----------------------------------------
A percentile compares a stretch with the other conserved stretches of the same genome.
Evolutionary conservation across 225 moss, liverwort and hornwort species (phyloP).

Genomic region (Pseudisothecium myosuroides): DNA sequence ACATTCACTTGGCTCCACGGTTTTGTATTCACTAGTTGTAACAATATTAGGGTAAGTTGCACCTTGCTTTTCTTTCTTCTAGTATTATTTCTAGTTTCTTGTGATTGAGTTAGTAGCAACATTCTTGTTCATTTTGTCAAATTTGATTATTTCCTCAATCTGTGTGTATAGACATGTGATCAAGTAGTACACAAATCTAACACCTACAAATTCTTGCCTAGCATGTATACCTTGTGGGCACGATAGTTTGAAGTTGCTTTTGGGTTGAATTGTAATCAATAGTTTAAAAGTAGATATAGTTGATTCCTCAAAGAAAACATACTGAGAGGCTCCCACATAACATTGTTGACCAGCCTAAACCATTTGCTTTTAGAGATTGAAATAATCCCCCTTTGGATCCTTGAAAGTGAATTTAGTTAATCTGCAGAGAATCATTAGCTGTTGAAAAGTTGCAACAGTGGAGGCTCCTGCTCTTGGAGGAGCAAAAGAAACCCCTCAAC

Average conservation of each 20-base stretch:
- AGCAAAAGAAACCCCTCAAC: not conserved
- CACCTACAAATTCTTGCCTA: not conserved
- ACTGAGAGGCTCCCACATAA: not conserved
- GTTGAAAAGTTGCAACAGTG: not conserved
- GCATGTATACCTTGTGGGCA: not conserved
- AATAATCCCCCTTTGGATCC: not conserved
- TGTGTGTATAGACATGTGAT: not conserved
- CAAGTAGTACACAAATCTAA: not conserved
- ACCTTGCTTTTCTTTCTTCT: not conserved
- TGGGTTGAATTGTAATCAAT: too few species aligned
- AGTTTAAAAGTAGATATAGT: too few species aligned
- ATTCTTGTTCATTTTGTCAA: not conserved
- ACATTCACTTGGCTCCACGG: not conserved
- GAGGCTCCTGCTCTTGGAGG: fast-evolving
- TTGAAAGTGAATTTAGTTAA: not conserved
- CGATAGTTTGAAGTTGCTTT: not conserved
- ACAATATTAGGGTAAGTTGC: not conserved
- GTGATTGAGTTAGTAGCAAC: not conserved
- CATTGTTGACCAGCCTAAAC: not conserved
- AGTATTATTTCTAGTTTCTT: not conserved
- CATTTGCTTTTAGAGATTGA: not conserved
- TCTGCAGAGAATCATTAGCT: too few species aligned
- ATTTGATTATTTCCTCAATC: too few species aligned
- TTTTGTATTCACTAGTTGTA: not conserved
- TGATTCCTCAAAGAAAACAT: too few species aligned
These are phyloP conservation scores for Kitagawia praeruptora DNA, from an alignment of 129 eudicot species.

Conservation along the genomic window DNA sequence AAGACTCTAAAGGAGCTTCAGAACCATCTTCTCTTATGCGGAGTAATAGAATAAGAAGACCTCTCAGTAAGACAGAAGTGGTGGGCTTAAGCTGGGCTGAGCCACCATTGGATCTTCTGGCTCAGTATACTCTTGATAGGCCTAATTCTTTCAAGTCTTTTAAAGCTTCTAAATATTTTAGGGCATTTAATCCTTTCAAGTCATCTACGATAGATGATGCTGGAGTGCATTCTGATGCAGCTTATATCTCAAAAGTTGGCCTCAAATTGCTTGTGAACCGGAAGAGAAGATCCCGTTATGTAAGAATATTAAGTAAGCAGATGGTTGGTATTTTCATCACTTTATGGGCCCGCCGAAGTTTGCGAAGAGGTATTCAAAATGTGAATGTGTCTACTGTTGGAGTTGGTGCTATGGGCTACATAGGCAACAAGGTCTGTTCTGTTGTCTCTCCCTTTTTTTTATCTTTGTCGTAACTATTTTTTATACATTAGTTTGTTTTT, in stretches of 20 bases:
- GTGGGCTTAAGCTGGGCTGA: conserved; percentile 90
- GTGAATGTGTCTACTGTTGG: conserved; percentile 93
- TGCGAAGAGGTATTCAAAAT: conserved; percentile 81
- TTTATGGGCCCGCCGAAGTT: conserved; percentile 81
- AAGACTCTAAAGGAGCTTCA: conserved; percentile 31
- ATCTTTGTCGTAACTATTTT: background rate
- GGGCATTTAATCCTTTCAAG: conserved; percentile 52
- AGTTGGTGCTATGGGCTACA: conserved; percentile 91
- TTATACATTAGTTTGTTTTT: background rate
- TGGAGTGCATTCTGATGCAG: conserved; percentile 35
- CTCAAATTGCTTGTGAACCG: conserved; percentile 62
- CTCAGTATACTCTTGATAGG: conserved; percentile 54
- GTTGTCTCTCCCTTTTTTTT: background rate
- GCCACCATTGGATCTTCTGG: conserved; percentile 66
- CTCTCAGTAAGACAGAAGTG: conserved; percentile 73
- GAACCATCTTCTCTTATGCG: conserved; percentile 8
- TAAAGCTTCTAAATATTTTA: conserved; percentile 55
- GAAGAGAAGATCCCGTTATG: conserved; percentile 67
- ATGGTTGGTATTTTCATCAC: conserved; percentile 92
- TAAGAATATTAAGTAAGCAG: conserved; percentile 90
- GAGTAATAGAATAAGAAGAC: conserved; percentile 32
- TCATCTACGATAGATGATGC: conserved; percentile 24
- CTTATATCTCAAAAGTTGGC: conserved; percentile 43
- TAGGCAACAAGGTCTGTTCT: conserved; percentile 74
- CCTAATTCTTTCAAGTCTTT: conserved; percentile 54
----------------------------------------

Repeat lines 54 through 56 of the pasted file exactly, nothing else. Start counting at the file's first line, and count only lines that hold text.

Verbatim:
- CTTATATCTCAAAAGTTGGC: conserved; percentile 43
- TAGGCAACAAGGTCTGTTCT: conserved; percentile 74
- CCTAATTCTTTCAAGTCTTT: conserved; percentile 54